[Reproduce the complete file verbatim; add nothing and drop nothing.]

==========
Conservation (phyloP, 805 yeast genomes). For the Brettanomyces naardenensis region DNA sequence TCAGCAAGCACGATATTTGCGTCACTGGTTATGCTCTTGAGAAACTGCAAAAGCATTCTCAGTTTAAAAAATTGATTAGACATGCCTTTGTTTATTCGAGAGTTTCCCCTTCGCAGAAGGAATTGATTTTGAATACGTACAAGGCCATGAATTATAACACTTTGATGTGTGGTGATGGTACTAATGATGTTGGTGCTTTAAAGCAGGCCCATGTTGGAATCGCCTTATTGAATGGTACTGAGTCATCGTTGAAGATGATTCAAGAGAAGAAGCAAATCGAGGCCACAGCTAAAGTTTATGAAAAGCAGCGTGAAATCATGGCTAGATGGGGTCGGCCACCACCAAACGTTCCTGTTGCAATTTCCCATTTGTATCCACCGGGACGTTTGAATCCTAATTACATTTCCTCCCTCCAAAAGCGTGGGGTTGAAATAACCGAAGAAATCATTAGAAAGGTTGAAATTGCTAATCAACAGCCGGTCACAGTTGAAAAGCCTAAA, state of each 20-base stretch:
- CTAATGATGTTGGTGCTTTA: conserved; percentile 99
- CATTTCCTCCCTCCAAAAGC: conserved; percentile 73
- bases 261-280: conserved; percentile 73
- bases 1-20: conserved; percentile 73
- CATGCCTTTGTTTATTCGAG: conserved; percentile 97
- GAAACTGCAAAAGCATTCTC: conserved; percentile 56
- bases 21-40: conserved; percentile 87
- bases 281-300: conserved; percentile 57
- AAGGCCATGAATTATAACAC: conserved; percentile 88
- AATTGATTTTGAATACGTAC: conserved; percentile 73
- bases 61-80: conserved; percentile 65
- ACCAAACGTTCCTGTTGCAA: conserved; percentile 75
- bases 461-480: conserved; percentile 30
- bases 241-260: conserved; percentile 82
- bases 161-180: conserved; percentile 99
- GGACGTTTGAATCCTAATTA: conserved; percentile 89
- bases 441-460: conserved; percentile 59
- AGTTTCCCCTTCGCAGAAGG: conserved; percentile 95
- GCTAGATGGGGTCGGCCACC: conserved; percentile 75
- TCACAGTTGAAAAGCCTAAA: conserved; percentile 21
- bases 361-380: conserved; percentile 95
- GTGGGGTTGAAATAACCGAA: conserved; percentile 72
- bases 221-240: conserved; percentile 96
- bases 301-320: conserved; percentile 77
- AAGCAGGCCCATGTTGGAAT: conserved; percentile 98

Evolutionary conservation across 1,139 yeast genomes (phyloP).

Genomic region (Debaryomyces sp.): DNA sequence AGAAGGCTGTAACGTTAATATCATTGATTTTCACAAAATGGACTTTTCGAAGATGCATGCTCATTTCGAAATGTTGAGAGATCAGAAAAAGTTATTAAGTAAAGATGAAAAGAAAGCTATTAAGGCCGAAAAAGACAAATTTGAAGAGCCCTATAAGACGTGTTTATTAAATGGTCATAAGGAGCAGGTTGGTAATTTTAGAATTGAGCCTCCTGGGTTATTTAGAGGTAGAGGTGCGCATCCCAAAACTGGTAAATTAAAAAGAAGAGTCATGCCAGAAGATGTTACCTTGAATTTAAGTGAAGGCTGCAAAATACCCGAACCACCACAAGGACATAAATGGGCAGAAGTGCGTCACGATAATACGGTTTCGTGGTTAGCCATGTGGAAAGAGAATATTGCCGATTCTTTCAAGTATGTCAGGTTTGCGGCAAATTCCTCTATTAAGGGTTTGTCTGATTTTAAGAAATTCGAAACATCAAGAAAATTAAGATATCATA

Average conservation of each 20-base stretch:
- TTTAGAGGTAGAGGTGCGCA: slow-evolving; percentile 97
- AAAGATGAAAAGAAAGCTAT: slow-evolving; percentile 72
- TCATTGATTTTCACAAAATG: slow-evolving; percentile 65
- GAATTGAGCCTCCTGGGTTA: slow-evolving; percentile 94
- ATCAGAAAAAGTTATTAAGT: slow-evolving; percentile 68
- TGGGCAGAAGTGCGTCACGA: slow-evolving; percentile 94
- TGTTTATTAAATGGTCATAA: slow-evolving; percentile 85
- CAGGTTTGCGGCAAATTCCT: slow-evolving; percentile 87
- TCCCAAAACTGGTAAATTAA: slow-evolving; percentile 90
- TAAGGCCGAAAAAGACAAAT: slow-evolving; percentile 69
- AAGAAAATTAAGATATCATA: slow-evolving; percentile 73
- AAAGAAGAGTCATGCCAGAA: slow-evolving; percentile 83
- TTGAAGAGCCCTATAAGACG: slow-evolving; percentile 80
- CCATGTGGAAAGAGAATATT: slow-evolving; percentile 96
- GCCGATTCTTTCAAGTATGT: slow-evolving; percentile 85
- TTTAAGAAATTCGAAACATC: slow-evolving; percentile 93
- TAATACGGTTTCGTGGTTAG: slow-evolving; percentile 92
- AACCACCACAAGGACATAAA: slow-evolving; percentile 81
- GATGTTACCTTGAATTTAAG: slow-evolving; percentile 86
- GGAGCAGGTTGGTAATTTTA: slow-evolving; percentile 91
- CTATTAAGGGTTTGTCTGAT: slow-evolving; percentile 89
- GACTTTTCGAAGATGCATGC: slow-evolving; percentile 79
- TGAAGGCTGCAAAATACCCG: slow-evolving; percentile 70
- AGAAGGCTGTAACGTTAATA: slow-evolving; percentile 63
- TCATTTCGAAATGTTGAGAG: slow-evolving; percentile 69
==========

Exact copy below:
Conservation (phyloP, 805 yeast genomes). For the Brettanomyces naardenensis region DNA sequence TCAGCAAGCACGATATTTGCGTCACTGGTTATGCTCTTGAGAAACTGCAAAAGCATTCTCAGTTTAAAAAATTGATTAGACATGCCTTTGTTTATTCGAGAGTTTCCCCTTCGCAGAAGGAATTGATTTTGAATACGTACAAGGCCATGAATTATAACACTTTGATGTGTGGTGATGGTACTAATGATGTTGGTGCTTTAAAGCAGGCCCATGTTGGAATCGCCTTATTGAATGGTACTGAGTCATCGTTGAAGATGATTCAAGAGAAGAAGCAAATCGAGGCCACAGCTAAAGTTTATGAAAAGCAGCGTGAAATCATGGCTAGATGGGGTCGGCCACCACCAAACGTTCCTGTTGCAATTTCCCATTTGTATCCACCGGGACGTTTGAATCCTAATTACATTTCCTCCCTCCAAAAGCGTGGGGTTGAAATAACCGAAGAAATCATTAGAAAGGTTGAAATTGCTAATCAACAGCCGGTCACAGTTGAAAAGCCTAAA, state of each 20-base stretch:
- CTAATGATGTTGGTGCTTTA: conserved; percentile 99
- CATTTCCTCCCTCCAAAAGC: conserved; percentile 73
- bases 261-280: conserved; percentile 73
- bases 1-20: conserved; percentile 73
- CATGCCTTTGTTTATTCGAG: conserved; percentile 97
- GAAACTGCAAAAGCATTCTC: conserved; percentile 56
- bases 21-40: conserved; percentile 87
- bases 281-300: conserved; percentile 57
- AAGGCCATGAATTATAACAC: conserved; percentile 88
- AATTGATTTTGAATACGTAC: conserved; percentile 73
- bases 61-80: conserved; percentile 65
- ACCAAACGTTCCTGTTGCAA: conserved; percentile 75
- bases 461-480: conserved; percentile 30
- bases 241-260: conserved; percentile 82
- bases 161-180: conserved; percentile 99
- GGACGTTTGAATCCTAATTA: conserved; percentile 89
- bases 441-460: conserved; percentile 59
- AGTTTCCCCTTCGCAGAAGG: conserved; percentile 95
- GCTAGATGGGGTCGGCCACC: conserved; percentile 75
- TCACAGTTGAAAAGCCTAAA: conserved; percentile 21
- bases 361-380: conserved; percentile 95
- GTGGGGTTGAAATAACCGAA: conserved; percentile 72
- bases 221-240: conserved; percentile 96
- bases 301-320: conserved; percentile 77
- AAGCAGGCCCATGTTGGAAT: conserved; percentile 98

Evolutionary conservation across 1,139 yeast genomes (phyloP).

Genomic region (Debaryomyces sp.): DNA sequence AGAAGGCTGTAACGTTAATATCATTGATTTTCACAAAATGGACTTTTCGAAGATGCATGCTCATTTCGAAATGTTGAGAGATCAGAAAAAGTTATTAAGTAAAGATGAAAAGAAAGCTATTAAGGCCGAAAAAGACAAATTTGAAGAGCCCTATAAGACGTGTTTATTAAATGGTCATAAGGAGCAGGTTGGTAATTTTAGAATTGAGCCTCCTGGGTTATTTAGAGGTAGAGGTGCGCATCCCAAAACTGGTAAATTAAAAAGAAGAGTCATGCCAGAAGATGTTACCTTGAATTTAAGTGAAGGCTGCAAAATACCCGAACCACCACAAGGACATAAATGGGCAGAAGTGCGTCACGATAATACGGTTTCGTGGTTAGCCATGTGGAAAGAGAATATTGCCGATTCTTTCAAGTATGTCAGGTTTGCGGCAAATTCCTCTATTAAGGGTTTGTCTGATTTTAAGAAATTCGAAACATCAAGAAAATTAAGATATCATA

Average conservation of each 20-base stretch:
- TTTAGAGGTAGAGGTGCGCA: slow-evolving; percentile 97
- AAAGATGAAAAGAAAGCTAT: slow-evolving; percentile 72
- TCATTGATTTTCACAAAATG: slow-evolving; percentile 65
- GAATTGAGCCTCCTGGGTTA: slow-evolving; percentile 94
- ATCAGAAAAAGTTATTAAGT: slow-evolving; percentile 68
- TGGGCAGAAGTGCGTCACGA: slow-evolving; percentile 94
- TGTTTATTAAATGGTCATAA: slow-evolving; percentile 85
- CAGGTTTGCGGCAAATTCCT: slow-evolving; percentile 87
- TCCCAAAACTGGTAAATTAA: slow-evolving; percentile 90
- TAAGGCCGAAAAAGACAAAT: slow-evolving; percentile 69
- AAGAAAATTAAGATATCATA: slow-evolving; percentile 73
- AAAGAAGAGTCATGCCAGAA: slow-evolving; percentile 83
- TTGAAGAGCCCTATAAGACG: slow-evolving; percentile 80
- CCATGTGGAAAGAGAATATT: slow-evolving; percentile 96
- GCCGATTCTTTCAAGTATGT: slow-evolving; percentile 85
- TTTAAGAAATTCGAAACATC: slow-evolving; percentile 93
- TAATACGGTTTCGTGGTTAG: slow-evolving; percentile 92
- AACCACCACAAGGACATAAA: slow-evolving; percentile 81
- GATGTTACCTTGAATTTAAG: slow-evolving; percentile 86
- GGAGCAGGTTGGTAATTTTA: slow-evolving; percentile 91
- CTATTAAGGGTTTGTCTGAT: slow-evolving; percentile 89
- GACTTTTCGAAGATGCATGC: slow-evolving; percentile 79
- TGAAGGCTGCAAAATACCCG: slow-evolving; percentile 70
- AGAAGGCTGTAACGTTAATA: slow-evolving; percentile 63
- TCATTTCGAAATGTTGAGAG: slow-evolving; percentile 69